San Francisco Zoo’s Director Manuel Mollinedo Brings Bad Luck With Him
UPDATED 01/01/08 (see below)
The bizarre and horrifying Christmas day story of Tatiana, the 350 pound Siberian tiger, that escaped from her cage at the San Francisco Zoo, tragically killing 17-year-old Carlos Sousa Jr. and badly mauling two brothers Paul Dhaliwal, 19, and Kulbir Dhaliwal, 23, gets weirder and weirder.
The weirdness I’m speaking of is about the Zoo’s Director, Manuel Mollinedo, who with each news conference keeps back peddling on the facts.
I watched his first press conference on Wednesday where he said that the tiger enclosure had a wall that was 18 feet high and a 20 foot wide dry moat. Today he corrected himself saying the wall around the animal’s pen was just 12 1/2 feet high and the moat was 33 feet across.
The American Zoological Assn. recommends a height of at least 16 feet — a 14-foot wall or fence, plus a 2-foot ledge pointed into the enclosure at a 45-degree angle. The S.F Zoo’s Tiger Grotto does not even come close to these recommendations.
At the Bronx Zoo, the tigers are surrounded by a 20-foot-high chain- link fence with a 5-foot overhang that curls inward at the top. An electrified wire runs along the inside of the fence.
The Philadelphia Zoo said it has 16-foot walls topped with a 3-foot overhang. At the Virginia Zoo in Norfolk, Va., the walls are 15 to 20 feet high with a 5-foot overhang and an electrified wire. At the Reid Park Zoo in Tucson, Ariz., the wire fence is about 17 feet.
Mollinedo is also blaming the victims for the Tiger’s escape — alleging that they were taunting Tatiana. Maybe they did — but the tiger enclosure should have been secure enough to prevent the escape from happening.
I’m calling this the “Mollinedo Curse” as this was not the first incident with Tatiana. On Dec. 22, 2006, Tatiana reached through the bars of her cage and grabbed a keeper, Lori Komejan, biting and mauling one of the woman’s arms and causing deep lacerations. Lori is currently suing for 8 million dollars in damages.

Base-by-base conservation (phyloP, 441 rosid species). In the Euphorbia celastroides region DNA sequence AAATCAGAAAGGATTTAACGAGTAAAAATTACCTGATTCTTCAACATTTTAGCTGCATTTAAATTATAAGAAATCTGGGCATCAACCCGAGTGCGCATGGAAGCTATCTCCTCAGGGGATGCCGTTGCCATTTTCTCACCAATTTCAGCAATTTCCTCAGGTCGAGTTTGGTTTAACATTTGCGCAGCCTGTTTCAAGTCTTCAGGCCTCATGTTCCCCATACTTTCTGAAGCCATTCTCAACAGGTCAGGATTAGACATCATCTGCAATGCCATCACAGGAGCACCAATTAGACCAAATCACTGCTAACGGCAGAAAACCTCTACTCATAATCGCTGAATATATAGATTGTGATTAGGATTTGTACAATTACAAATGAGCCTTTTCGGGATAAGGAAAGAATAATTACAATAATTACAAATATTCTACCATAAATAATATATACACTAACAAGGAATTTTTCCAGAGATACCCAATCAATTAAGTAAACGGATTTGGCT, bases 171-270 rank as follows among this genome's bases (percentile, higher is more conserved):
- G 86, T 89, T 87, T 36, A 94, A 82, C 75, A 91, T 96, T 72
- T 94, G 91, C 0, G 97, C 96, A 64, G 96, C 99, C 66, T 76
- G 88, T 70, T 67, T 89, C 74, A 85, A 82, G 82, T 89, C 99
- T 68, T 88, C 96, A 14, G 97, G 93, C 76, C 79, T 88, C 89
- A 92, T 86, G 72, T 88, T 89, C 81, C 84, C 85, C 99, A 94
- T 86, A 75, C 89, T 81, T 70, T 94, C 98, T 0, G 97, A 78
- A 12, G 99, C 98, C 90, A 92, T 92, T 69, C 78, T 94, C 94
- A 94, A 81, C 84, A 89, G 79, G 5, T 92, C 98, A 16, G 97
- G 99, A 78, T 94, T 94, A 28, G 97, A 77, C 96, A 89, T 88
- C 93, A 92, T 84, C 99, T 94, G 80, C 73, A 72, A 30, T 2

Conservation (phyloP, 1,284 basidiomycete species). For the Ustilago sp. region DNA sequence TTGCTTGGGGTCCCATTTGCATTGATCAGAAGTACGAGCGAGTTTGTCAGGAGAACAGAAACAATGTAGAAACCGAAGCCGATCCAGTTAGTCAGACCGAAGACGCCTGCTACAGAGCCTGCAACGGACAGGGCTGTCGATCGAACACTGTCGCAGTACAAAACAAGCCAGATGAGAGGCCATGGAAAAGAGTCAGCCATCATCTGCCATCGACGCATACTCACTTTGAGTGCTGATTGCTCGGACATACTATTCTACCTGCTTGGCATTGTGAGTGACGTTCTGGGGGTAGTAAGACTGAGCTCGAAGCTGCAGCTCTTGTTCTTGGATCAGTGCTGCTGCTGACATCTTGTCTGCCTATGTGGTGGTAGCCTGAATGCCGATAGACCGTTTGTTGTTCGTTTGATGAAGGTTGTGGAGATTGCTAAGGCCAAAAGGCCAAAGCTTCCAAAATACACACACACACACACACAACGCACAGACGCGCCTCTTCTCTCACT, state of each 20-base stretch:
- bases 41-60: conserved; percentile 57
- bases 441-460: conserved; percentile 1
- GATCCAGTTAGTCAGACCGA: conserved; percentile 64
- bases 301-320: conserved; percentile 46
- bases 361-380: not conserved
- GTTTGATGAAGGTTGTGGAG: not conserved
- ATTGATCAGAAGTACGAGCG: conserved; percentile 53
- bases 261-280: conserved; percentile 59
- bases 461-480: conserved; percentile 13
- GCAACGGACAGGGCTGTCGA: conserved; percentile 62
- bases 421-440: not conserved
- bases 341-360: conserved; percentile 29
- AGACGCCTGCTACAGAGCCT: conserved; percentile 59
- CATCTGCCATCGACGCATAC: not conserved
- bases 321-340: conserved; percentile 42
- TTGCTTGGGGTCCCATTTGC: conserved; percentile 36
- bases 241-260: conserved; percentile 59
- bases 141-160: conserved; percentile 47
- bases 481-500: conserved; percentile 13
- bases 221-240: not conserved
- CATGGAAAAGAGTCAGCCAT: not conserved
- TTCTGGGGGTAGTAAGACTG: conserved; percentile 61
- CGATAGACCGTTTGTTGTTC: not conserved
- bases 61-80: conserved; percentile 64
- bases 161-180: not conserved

Manuel Mollinedo was in his first year as the Director of the Los Angeles Zoo when Calle an Asian elephant trampled a keeper to death in 1996. Manuel had the elephant moved form L.A, ironically to the San Francisco Zoo.
In June of 2001 San Francisco Chronicle executive editor Phil Bronstein was having an “inside tour” of the L.A. Zoo when attacked inside the cage of a Komodo dragon. Bronstein was shoeless at the time of the attack, he told The Chronicle. He had been wearing white tennis shoes but because the dragon is fed white rats, the zookeeper suggested Bronstein remove his shoes so the dragon didn’t mistake them for its next meal. The dragon, clamped down on Bronstein’s bare foot resulting in severed tendons and a crushed big toe.
Mollinedo was hired for the $200,000 a year position as the Director of the San Francisco Zoo in 2004. Barely six weeks on the job and his past with Calle the Asian elephant caught up with him.
“It is ironic,” said Mollinedo, referring to the uproar over his decision to euthanize Calle. “Never in my wildest dreams did I think that I would ever end up at the San Francisco Zoo and see Calle again — but here she was, … It became a quality-of-life issue.”
Animal Activists had been fighting to have Calle moved to The Elephant Sanctuary in Tennessee days before she was euthanized.
A little over a month later, in April 2004, Maybelle, a 43-year-old female 10,000-pound African elephant died after receiving pain medication. Shortly after this second death, the remaining two elephants were transferred to the Tennessee Elephant Sanctuary.
The San Francisco Board of Supervisors should immediately conduct a thorough examination of Mr. Mollinedo’s ability to run any Zoo safely. Perhaps it is time to transfer Manuel Mollinedo back to his previous job as general manager of the Los Angeles Department of Recreation and Parks.
“I had aspired to it throughout my professional career,” said Mollinedo, whose background is recreation rather than zoology or veterinary medicine.
Update: According to ABC News, High Powered Attorney Mark Geragos has been hired by the Dhaliwal brothers to represent them in anticipation of filing a lawsuit against the zoo. Here is the link to the ABC News Story: Tiger Attacked Brothers Hire Legal Pit Bull.
Updated: 1532PT 01/01/08
Posted: 2325PT 12/27/07